British Breeds, Oxford Down, Wool

Oxford Down. The fleece breed.

Adderbury ram 1943H C Stilgoe’s Adderbury ram lamb, champion at the 1943 Oxford Ram Fair
(Photo courtesy of Oxford Down SBA from http://oxforddownsheep.org.uk/)

I received 55 grams of this squishy fleece, all washed and ready to card for spinning from @bakewell_hearts during the holidays.

Oxford

55 grams,carded Oxford Down from England.
Pictured with my EnidAshcroft Spindle, also from England.

Though I do not have sheep roaming (currently) on my five acre parcel, I am a shepherdess to a flock of fleeces that have come my way, in one form or another.  I believe knowing your fleece breed is a must for any good steward of wool.

Here is a bit of information on this fine breed:

Oxford down was established in the UK in the 19th  century, dating from the 1830’s and developed by crossing Cotswold rams with Hampshire Down and Southdown ewes.

They handle of the fleece is soft/medium.  It is squishy, but has a rustic feel to it when carding.  It has a wonderful hand spinning it on a Turkish spindle.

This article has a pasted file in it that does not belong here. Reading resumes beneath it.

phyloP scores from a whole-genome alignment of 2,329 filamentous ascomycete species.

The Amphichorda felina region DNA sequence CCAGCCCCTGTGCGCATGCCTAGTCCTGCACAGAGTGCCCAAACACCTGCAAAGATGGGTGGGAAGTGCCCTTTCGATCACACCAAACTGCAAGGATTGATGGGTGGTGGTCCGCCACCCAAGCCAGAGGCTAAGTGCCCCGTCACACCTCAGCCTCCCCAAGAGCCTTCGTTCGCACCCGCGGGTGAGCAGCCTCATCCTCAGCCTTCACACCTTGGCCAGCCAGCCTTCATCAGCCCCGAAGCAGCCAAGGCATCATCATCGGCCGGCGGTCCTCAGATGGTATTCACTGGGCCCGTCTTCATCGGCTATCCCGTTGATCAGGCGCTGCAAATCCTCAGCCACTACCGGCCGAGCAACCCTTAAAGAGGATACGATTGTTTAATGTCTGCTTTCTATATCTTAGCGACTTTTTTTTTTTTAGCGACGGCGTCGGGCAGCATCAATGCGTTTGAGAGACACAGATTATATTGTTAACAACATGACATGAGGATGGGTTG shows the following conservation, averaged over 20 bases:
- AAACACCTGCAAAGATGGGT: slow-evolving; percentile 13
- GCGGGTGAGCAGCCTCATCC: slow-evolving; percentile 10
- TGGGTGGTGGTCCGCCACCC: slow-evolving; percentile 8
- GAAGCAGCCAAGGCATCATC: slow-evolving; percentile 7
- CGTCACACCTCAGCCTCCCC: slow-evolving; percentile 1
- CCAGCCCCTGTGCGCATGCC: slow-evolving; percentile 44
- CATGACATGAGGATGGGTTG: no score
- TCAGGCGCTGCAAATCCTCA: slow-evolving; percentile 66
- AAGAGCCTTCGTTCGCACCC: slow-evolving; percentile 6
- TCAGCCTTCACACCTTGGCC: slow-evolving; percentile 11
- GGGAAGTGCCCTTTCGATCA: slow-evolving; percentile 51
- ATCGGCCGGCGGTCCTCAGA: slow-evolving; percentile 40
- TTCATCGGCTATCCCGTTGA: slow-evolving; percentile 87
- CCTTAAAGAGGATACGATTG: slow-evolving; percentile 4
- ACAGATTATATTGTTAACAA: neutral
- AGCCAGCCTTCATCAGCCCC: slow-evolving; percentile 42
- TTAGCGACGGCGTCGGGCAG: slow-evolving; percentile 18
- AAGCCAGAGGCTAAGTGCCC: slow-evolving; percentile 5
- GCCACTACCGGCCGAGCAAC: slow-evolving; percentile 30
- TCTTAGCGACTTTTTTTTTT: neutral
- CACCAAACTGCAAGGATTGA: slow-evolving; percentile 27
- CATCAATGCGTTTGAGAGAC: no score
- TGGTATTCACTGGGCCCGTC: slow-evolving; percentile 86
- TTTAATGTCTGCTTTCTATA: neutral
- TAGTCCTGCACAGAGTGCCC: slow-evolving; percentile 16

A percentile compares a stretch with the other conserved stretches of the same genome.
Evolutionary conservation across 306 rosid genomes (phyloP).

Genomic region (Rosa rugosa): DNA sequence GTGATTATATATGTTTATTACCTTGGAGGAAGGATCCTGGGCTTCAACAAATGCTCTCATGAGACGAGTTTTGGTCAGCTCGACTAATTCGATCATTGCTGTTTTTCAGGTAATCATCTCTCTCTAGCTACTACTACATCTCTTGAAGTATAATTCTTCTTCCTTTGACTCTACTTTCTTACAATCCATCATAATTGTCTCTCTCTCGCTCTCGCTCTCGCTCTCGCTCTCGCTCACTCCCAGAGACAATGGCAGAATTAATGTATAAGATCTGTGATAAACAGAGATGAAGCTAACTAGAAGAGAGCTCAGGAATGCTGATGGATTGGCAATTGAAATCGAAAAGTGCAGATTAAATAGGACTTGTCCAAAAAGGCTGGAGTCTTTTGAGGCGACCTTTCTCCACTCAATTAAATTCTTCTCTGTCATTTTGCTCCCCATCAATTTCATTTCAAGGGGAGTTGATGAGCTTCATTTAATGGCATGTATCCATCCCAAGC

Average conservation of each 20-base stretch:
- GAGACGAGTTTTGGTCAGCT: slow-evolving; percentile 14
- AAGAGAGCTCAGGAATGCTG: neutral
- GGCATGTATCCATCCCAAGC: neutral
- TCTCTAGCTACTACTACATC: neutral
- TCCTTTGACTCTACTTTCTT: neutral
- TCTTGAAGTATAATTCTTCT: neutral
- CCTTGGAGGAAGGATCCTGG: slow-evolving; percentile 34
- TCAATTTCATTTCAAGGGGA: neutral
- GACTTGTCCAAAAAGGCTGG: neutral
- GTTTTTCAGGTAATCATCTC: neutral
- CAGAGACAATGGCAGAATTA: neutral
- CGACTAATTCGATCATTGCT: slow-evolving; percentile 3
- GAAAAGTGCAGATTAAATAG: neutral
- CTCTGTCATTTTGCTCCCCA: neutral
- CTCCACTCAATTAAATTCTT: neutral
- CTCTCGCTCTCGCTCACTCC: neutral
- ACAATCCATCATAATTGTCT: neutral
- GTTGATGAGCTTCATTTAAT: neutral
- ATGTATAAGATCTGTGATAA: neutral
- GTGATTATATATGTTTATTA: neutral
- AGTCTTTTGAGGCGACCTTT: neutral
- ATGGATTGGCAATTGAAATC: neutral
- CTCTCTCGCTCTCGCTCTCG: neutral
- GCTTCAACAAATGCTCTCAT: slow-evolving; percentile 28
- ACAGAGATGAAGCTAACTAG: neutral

The color is white/cream, with a full fleece weighing in between 8-10 pounds (american Oxford Down) and 2.5 – 3.5 kg for British.  The staple length ranges 3-5 inches (7.5-12.5 cm).  The fiber microns run 25-37.  Those microns counts do give the feel of the medium/rustic wools.

Oxford Down dyes nicely, though the wool is a flat color, so it will not be radiant once dyed.

A durable yarn can be made from spinning it for socks, mittens, hats and casual sweaters.

A sheep known for having gentle dispositions, I would certainly love to have a few grazing out back.

Until next time…

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